An Existential Christmas

Rambo Angels and Gingerbread Trains

My parents have always been committed to getting us some kind of “stuff” to open on Christmas morning. That stuff usually includes some kind of wacky toy—something of a creative and/or competitive nature. For example, one year my dad gave us this battle-track kit where we could build our own combination of tracks and platforms to run these tiny bug-like robots around in a random fashion, until they knock each other down. Yes, it was pointless and a little juvenile, but I appreciated the creativity required, as my brother and I worked all the possible ways to set up our tracks.

It would seem that there are two types of Christmases: a materialist Christmas, and an existentialist Christmas. Although philosophical materialism should not be confused with consumerism, the two are most certainly linked. One is a belief that matter is all that exists. The other is a belief that acquiring matter for oneself is the most important thing. Or in the case of Christmas, acquiring matter for your loved ones and putting a bow on it.

Existentialists, on the other hand, put a heavy focus on human experience. If my dad were a materialist, his big gifts would have impressed us by their price tag, or some other material attribute. Instead, he regularly to give us an experience: time together, doing something creative and collaborative.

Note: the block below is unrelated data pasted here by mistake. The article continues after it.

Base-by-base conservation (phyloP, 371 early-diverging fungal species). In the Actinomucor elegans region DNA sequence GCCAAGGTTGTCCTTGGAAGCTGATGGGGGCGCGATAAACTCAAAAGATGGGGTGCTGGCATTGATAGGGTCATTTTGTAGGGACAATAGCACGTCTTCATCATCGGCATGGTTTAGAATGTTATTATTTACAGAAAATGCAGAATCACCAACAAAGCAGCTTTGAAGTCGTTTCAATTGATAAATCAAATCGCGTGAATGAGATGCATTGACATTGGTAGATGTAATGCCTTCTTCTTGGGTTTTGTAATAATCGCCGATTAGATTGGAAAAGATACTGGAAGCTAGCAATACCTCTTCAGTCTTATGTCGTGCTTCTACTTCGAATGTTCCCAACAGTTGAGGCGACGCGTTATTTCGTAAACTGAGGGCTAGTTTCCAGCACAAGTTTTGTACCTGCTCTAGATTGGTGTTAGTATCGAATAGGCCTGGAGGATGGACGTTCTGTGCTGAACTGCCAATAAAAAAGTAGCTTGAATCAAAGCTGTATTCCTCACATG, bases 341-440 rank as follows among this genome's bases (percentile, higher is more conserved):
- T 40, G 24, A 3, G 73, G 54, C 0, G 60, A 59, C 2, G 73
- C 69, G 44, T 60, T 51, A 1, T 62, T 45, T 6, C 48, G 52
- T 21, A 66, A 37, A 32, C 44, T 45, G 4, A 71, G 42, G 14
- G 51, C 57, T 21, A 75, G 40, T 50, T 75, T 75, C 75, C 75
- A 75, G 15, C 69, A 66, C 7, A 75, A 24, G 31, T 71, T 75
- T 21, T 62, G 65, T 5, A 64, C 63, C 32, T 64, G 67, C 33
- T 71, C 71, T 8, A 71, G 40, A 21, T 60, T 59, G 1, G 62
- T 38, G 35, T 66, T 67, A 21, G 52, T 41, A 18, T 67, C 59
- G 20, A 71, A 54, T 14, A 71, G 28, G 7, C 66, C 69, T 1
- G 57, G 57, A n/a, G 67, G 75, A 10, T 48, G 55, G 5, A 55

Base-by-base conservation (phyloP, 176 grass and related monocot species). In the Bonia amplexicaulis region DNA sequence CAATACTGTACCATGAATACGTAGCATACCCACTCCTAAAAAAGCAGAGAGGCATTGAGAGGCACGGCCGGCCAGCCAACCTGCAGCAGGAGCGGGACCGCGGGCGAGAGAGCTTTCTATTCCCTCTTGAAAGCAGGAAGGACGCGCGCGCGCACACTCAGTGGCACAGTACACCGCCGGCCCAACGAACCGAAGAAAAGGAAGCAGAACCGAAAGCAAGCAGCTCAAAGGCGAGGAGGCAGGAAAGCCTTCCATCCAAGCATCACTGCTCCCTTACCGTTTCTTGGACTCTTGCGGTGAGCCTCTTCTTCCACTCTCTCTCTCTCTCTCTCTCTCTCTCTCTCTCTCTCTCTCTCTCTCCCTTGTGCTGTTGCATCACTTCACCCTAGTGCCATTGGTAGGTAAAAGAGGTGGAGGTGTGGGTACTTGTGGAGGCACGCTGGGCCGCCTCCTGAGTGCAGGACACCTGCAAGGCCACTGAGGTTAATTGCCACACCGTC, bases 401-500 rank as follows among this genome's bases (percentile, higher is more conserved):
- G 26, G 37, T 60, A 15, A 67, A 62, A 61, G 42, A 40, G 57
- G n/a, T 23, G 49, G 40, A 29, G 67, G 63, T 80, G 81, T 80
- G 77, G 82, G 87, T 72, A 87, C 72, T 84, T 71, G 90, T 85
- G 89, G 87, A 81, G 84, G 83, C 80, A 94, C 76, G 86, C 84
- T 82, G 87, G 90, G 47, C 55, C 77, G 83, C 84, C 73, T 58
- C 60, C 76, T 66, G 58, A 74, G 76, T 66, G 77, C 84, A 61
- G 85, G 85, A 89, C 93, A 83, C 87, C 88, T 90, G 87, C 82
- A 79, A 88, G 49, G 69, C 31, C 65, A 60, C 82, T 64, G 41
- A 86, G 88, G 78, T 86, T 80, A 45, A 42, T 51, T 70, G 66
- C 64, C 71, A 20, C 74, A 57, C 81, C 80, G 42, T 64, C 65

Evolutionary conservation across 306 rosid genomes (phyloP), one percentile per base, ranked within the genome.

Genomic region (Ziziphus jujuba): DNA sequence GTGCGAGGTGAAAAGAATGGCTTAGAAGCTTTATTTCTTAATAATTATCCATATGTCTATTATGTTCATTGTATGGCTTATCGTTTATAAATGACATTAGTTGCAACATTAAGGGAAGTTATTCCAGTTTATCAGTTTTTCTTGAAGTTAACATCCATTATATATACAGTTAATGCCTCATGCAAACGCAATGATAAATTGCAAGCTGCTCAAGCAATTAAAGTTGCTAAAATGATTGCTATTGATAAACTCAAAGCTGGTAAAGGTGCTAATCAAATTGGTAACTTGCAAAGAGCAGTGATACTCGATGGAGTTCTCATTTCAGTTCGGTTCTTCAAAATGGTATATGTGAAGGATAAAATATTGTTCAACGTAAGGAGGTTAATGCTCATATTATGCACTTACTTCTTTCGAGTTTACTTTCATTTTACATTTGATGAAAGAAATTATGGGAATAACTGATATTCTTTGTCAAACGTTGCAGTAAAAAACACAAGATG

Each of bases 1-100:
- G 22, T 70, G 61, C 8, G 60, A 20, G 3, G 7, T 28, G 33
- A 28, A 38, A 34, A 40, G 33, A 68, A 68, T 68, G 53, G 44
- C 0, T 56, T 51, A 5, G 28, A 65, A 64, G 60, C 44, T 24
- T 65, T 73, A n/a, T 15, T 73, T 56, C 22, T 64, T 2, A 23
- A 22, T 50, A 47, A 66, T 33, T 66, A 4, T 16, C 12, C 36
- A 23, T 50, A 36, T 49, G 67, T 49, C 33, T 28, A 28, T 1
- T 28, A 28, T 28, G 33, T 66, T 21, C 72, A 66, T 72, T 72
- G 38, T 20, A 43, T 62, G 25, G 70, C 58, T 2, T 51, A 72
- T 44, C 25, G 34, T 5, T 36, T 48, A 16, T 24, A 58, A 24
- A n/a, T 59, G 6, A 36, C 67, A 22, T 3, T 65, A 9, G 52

It seems our Christmases have become more and more that way. In subsequent years we built gingerbread houses together as a family. One such year the women built the house and the men built a gingerbread train. The house looked better. The day before that we baked cookies and decorated them. (I somehow ended up with a Rambo Angel and a Baby-Jesus-in-a-car-seat.) The day before that we went downtown to see the model train exhibit at Union Station, and the gingerbread village at Crown Center (for inspiration, no doubt.)

I used to question the idea of spending money on experiences: on meals, entertainment, etc. You do it once and it’s gone forever. But I’ve since changed my view. As long as it’s done in moderation and with relationship in mind, it seems far better to me to go after the experiential than the material. I suppose that makes me an existentialist of sorts. I’ve decided that it’s the matter that is mere vapor, and the experience (the relationship) that is solid and lasting. What we do with the people we love makes us who we are, in a permanent way.

May your holiday celebrations (Jewish, Christian or otherwise) be filled with experiences and memories that last forever.

Decorating Cookies

TOPICS: Christmas, Existentialism, Family, Materialism